WASHINGTON -- When the Pro Bowl teams are named this week, there may be a familiar face missing from the squad.
Lawrence Taylor, the New York Giants linebacker who's often been called Superman, has made it a record 10 straight years.
But nobody will be surprised if Taylor isn't invited to Hawaii this year.
He's suffered a knee injury and at age 32, isn't the dominating player he once was.
He was hobbled by the knee injury in the 34-17 loss to the Washington Redskins yesterday and was forced out at times. Not only did he fail to get a sack -- Jim Lachey has held him without a sack for three straight seasons -- but he got just one tackle.
Taylor, though, made it clear he's not going to retire even though there had been some speculation he might.
"I have had a great career, and I'm not going to end it on a season like this. I'm going back to the drawing board and get ready to play some ball next year. And we will stop at nothing short of the playoffs," he said.
"Obviously, we've had a lot of problems and there are things we are going to have to address. But there's always next year. That's the great thing about football.
The last time the Giants were defending Super Bowl champions in 1987, they went 6-9 (6-6 in non-strike games) but bounced back the next season to finish 10-6.
* Wide receiver Gary Clark changed the route on the 50-yard touchdown pass that wrapped up the game on the first play of the final quarter.
"That was more of a great play by Ryp [Mark Rypien] than me," said Clark, who caught three passes for 129 yards and two touchdowns. "I broke the pattern and turned it into more of a post route instead of a streak route. Mark was able to pick me out. I'm glad [it worked] because now I don't have to answer to Coach [Joe] Gibbs tomorrow [for changing the route]."
Clark said he changed the route because the streak pattern was covered. Rypien said he had time to see Clark before he unloaded the pass. In doing so, he broke his fingernail.
Clark's first touchdown was a short pass that the Giants turned into a 65-yard touchdown with poor tackling.
"The first one was a middle route, a square in type of route. The guys [Myron Guyton and Mark Collins] came up and hit me and I was able to keep my feet. They slipped because it was slippery footing out there all day. I came out of it and I was still up and they were down. It was wet out there," he said.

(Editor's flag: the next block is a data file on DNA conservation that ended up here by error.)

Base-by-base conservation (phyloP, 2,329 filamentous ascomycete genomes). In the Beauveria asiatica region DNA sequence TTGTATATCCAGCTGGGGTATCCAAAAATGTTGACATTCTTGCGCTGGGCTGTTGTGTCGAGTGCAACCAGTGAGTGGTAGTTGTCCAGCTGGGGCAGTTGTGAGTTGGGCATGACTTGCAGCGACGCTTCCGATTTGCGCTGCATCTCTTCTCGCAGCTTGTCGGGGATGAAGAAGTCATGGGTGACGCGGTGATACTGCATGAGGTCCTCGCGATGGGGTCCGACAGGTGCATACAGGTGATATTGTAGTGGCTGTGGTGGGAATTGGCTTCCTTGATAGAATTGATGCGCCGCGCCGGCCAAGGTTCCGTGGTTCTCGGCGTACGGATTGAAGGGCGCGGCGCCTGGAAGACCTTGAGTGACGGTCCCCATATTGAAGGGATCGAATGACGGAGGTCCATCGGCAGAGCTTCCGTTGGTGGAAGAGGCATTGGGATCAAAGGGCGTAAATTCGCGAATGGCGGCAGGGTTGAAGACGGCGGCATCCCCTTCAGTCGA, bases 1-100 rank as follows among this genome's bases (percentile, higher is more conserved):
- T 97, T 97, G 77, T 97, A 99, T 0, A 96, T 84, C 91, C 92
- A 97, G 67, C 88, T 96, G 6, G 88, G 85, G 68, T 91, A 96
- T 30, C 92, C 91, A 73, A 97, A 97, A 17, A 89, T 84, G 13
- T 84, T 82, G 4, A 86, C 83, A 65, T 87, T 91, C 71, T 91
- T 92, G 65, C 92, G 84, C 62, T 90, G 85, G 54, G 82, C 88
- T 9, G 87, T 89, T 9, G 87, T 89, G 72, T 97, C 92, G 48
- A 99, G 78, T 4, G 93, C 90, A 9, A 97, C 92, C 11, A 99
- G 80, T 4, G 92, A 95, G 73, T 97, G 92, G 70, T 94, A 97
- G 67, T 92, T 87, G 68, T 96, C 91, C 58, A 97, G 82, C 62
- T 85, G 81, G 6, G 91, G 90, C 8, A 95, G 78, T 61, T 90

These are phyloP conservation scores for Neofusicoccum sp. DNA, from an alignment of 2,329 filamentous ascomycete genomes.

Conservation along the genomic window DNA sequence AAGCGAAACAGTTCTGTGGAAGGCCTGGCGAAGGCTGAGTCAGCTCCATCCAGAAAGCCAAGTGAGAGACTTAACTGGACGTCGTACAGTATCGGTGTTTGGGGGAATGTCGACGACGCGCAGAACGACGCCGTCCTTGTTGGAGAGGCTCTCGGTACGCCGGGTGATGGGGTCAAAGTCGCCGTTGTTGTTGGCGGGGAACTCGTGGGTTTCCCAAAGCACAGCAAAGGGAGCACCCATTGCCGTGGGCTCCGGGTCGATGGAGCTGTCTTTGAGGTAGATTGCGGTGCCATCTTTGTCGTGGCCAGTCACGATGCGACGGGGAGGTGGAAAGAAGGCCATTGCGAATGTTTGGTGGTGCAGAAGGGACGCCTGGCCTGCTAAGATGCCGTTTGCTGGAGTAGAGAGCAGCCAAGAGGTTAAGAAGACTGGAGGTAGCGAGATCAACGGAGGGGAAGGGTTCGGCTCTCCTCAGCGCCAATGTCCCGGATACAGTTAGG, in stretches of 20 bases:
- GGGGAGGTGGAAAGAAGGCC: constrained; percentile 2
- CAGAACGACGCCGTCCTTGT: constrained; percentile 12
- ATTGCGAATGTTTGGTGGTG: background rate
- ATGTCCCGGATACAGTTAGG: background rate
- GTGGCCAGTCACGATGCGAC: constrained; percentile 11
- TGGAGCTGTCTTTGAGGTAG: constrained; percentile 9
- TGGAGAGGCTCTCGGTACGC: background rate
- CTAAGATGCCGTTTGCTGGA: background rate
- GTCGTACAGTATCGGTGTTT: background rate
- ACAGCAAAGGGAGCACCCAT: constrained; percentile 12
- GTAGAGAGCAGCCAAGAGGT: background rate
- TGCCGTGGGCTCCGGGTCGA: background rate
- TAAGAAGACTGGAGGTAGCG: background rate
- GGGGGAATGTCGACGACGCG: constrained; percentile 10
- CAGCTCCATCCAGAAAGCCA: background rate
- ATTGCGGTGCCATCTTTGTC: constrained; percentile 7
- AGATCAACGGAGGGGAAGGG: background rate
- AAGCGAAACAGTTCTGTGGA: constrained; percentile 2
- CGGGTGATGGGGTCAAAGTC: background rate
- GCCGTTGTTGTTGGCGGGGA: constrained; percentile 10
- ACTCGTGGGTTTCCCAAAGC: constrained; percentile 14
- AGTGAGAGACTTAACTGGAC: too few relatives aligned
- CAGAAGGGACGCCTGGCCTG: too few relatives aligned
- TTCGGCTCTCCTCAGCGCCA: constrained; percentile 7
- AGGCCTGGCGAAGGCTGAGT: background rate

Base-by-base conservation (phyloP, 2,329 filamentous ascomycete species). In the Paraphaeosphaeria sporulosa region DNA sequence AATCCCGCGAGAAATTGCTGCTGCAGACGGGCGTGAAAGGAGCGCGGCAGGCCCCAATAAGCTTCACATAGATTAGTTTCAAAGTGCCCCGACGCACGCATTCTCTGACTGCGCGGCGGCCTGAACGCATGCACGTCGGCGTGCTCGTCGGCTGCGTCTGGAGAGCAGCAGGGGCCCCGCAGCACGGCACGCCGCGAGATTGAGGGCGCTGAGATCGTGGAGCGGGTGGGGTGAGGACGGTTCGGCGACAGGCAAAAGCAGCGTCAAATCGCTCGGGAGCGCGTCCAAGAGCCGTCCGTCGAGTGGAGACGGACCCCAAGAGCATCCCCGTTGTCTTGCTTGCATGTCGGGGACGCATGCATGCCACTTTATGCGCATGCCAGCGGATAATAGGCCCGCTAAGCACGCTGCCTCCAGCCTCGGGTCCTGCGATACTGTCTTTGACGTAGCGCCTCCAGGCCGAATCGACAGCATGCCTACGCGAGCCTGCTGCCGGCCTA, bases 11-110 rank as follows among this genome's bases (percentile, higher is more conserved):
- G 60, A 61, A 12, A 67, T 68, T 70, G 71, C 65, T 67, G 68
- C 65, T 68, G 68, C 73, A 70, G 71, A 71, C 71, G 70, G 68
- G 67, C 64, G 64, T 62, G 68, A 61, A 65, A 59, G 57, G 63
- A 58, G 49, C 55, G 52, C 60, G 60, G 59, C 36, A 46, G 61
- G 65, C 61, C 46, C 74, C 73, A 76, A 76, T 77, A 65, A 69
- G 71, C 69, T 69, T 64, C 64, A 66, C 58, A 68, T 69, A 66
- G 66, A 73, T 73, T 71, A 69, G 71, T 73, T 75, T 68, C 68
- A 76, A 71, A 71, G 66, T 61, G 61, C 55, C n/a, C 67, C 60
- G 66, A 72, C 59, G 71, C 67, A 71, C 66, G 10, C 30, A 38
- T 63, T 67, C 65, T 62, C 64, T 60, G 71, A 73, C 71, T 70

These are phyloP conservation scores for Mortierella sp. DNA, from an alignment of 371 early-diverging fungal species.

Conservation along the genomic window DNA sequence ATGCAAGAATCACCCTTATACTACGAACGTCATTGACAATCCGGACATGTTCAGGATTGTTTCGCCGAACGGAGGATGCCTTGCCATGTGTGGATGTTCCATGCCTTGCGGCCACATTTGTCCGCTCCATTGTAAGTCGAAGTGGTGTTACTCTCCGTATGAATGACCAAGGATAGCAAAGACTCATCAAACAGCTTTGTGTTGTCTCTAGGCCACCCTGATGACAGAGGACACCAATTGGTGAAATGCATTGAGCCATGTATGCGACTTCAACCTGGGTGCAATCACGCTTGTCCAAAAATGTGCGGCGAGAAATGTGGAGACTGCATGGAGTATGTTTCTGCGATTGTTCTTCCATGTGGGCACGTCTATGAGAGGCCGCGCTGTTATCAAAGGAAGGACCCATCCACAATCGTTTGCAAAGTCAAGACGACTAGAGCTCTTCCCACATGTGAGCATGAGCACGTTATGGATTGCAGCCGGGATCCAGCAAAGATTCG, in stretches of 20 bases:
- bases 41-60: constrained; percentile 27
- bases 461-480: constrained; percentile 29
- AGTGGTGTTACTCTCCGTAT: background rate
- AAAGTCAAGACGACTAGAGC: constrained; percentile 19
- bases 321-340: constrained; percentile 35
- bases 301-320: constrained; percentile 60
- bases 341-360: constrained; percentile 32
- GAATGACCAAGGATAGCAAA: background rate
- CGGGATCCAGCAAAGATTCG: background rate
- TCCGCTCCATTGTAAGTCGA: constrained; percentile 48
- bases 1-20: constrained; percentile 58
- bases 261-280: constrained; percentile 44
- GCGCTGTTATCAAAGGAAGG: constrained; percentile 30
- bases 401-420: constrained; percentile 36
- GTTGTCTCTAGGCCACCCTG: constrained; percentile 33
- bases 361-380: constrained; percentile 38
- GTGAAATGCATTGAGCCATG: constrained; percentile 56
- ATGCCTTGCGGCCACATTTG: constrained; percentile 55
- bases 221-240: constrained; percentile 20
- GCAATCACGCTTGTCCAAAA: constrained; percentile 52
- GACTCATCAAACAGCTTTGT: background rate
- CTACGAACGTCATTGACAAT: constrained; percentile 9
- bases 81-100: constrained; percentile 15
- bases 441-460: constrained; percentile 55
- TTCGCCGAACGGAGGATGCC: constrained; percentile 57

* The Redskins were charged with a sack on the final play of the first half when Corey Miller knocked the ball out of Rypien's hand while he was scrambling. It was the second straight week that's happened at the end of the first half. The Redskins have allowed six sacks and must blank Philadelphia next week to break the Miami Dolphins' record of seven set in 1988.
Rypien took all the blame for not throwing the ball away on the play and the offensive linemen needled him about it.
The linemen were telling Rypien one thing. "Just throw it out of bounds," Lachey said with a smile.
The linemen, though, praised Rypien for his ability to handle the no-huddle offense.
"That quick offense was something we fell into during the Dallas game. We've just been kind of adding a little bit more to it each week," Lachey said.
* Danny Copeland, a Plan B free agent who's been the starting strong safety since Alvin Walton was hurt early in the year, has been just a face in the crowd.
"You see these guys making plays, like Wilber [Marshall], Darrell [Green] and Charles [Mann] and you don't want to be the guy on the field who's just taking up space and is along for the ride," Copeland said. "I was hoping I could go out and show my worth as a player. It's a little late coming, but I'm just as thankful."
He recovered a fumble and intercepted a pass and made a jarring block on the Giants' Brian Williams that knocked him out of the game, although Williams wasn't seriously injured.
Copeland, though, did take the blame for Phil Simms' third-period touchdown pass when he went for a pump fake and jumped in the air.
"He made a nut out of me. I knew I wasn't supposed to jump on that play," Copeland said.